Saturday Slide: Seeing Stars

One of the App Store’s unique selling points is its user-driven rating system, which allows customers to easily sound off on how much (or little) they like a particular piece of software. It’s as easy as assigning a rating from one to five stars. From there, the system aggregates and averages, and “the cream will rise” to the top, as Apple’s VP of iPod and iPhone Product Marketing Greg Joswiak has said.

In theory.

In real life, where money changes hands and developers eat or go hungry, the degree to which an app’s star rating affects its success is less than obvious. If user ratings are such an integral part of the App Store’s merchandising scheme, shouldn’t it be possible to list all games that have earned an average rating of 4.5 or 5 stars? You can’t. Star ratings don’t surface anywhere other than a particular app’s page.

Further, Apple’s main promotional areas–New and Noteworthy, What’s Hot, What We’re Playing, and Best (insert genre here) Games–don’t appear to have any direct connection to star scores at all. And although I haven’t run a full statistical regression, a game’s position on the Top Paid Apps list and its star rating seems weakly correlated at best. Commercially speaking, this is the App Store’s hallowed ground, where even 99 cent games start to make tens of thousands of dollars a day. We’ve got the 3.5 star StickWars in the driver’s seat at the moment, followed by the 4.5 star Flight Control and the 3.5 star Parking Lot.

For some games, the mechanism may be working as intended. Flight Control’s pulled its absurdly high rating after more than 7000 reviews, suggesting that it’s legit (we agree). But if StickWars and Parking Lot qualify as the “cream” of the App Store, consider me vegan. It appears that there are other forces at work here that are far more important than star ratings, which the App Store’s (supposedly) meritocratic model is (ostensibly) predicated upon.

This should surprise no one. Of course customers will consider many other factors when making a purchase, including a game’s price, its name, the genre, and even how cool its icon looks. We’ve seen that the Top 10 is largely the territory of 99 cent, unbranded microgames, and we’ve also noticed that there tends to be a lot of turnover on the list, although there are some exceptions (like the excellent Flick Fishing). So where do star ratings and user reviews fit in to this crowded picture, exactly?

To find out, I got in touch with Jani Kahrama of Secret Exit, makers of SPiN and Zen Bound. Jani doesn’t just make amazing games; he’s also one of the deepest thinkers on App Store economics around. And sure enough, he’s applied a lot of brainpower to this question.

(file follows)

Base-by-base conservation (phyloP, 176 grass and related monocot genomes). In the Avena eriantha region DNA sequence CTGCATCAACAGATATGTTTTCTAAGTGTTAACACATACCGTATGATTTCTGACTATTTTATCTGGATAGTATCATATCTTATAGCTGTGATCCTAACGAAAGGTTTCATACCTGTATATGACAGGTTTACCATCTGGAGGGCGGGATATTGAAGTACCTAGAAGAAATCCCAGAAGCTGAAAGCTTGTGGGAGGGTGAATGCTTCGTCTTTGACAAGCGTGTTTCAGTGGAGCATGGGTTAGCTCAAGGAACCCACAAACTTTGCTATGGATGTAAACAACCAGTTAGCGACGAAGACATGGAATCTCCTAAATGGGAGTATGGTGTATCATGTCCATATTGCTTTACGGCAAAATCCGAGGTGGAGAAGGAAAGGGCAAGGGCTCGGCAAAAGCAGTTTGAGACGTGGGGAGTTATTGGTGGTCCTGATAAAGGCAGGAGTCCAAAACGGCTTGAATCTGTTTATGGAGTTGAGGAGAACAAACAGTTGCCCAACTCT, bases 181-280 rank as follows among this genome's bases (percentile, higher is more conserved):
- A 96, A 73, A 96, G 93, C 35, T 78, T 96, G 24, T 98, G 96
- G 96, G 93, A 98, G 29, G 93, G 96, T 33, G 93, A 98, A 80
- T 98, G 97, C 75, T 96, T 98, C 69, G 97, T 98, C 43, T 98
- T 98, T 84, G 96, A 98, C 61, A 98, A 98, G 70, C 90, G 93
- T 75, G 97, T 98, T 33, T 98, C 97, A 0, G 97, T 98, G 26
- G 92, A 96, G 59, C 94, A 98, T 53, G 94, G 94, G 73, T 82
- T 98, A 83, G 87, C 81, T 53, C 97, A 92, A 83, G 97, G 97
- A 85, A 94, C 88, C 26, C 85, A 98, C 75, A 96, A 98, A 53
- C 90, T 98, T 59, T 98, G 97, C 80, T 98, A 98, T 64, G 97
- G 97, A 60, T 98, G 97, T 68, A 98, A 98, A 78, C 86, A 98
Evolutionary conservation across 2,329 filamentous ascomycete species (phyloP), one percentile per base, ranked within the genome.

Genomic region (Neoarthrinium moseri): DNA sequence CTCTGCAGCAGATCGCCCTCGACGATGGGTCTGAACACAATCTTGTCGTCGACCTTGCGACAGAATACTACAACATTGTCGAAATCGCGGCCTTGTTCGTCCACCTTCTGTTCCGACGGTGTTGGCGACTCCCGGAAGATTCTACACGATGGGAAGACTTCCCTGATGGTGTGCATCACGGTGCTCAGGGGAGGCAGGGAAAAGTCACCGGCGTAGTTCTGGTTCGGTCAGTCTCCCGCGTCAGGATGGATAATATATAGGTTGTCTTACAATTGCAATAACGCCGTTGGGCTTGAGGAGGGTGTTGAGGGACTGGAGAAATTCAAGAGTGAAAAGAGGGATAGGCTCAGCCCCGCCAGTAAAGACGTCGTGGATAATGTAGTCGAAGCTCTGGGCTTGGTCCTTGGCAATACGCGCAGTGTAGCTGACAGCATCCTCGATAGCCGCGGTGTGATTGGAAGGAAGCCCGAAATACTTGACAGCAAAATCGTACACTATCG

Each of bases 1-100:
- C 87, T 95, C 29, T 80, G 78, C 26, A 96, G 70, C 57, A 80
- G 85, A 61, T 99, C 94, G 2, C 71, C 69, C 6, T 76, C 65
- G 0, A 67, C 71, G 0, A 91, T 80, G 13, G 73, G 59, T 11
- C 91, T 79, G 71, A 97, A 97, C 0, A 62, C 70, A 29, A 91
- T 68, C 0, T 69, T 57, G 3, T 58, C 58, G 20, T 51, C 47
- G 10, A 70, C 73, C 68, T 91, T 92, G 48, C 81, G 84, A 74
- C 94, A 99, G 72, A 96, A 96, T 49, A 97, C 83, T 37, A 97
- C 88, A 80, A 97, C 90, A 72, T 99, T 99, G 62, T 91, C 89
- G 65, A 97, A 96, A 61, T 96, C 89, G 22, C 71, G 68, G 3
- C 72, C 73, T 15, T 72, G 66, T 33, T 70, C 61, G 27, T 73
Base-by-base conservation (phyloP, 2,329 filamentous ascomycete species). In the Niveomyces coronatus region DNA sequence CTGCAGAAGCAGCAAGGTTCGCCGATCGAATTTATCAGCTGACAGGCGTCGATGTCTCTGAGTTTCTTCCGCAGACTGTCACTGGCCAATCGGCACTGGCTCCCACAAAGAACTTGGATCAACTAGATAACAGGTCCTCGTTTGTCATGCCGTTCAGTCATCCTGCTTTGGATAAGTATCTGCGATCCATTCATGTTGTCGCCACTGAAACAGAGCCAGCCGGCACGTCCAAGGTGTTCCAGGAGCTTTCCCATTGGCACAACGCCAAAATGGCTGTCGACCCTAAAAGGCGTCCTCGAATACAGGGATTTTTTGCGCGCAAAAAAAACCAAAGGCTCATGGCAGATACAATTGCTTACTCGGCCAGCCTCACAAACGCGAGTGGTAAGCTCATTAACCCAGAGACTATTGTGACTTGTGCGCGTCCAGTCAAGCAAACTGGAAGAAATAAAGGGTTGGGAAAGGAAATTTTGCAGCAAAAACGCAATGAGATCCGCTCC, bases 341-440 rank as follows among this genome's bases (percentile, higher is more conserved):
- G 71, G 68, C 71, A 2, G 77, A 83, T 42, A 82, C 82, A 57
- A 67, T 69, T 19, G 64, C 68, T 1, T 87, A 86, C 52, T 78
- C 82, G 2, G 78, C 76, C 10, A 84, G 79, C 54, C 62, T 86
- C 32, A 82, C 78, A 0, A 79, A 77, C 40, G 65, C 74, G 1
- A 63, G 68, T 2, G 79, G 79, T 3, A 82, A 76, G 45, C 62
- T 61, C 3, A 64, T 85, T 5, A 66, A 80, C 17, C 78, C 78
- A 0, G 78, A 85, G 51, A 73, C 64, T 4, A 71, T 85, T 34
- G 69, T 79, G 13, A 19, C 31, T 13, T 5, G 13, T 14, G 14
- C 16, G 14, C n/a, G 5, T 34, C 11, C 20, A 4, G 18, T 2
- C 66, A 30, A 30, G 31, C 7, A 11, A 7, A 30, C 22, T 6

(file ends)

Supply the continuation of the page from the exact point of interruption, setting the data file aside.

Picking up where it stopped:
He raises the point that game ratings tend to display a powerful selection effect, based on the kind of users a particular game attracts. “A niche application that caters only to a specific crowd can get a high rating average because only those who know what they’re buying are rating it,” he explains. “Apps that break into the mainstream get many impulse purchases, and there are users who give 1-star ratings for apps that don’t meet their expectations.”

In other words, customers want to get what they think they’re paying for. And games that are in the Top 10 will necessarily attract a much broader spectrum of customers than those that aren’t… including those that never really play games and therefore have no point of reference. It’s a calibration issue: one man’s three-star rating may be another’s four-star, even though they actually like the game exactly the same amount. Jani notes that the new bar graph has helped to reduce this effect, though, since it gives customers a better big-picture perspective.

Poor user reviews can be commercially significant, too, depending on how they surface. “We did see a drop in sales [for Zen Bound] on the same week when we noticed negative user reviews make the front page on the game page in the desktop iTunes App Store,” writes Jani. “It’s difficult to determine whether there’s a correlation.”

There’s a selection bias fly in this ointment, too, due to the method iTunes uses to choose which user reviews will surface first. It involves the “thumbs up/thumbs down” meta-rating tool whereby readers can choose whether or not they found a review useful. iTunes surfaces the three most useful reviews on an App’s front page, and these are often minority opinions.

“[For Zen Bound,] there were ~300 5-star reviews vs. ~20 reviews that had a negative tone,” Jani recounts. “But because the people who disliked the game had a smaller set of reviews to vote up, it ended up in a situation where only negative reviews made it to the front page. Despite 300 glowing reviews, the ones on the front page said it was 1) boring, 2) not worth the money and 3) neurotic.”

Whoops. Bet the App Store guys weren’t counting on that happening, especially for a game that really is the “cream” of the App Store.

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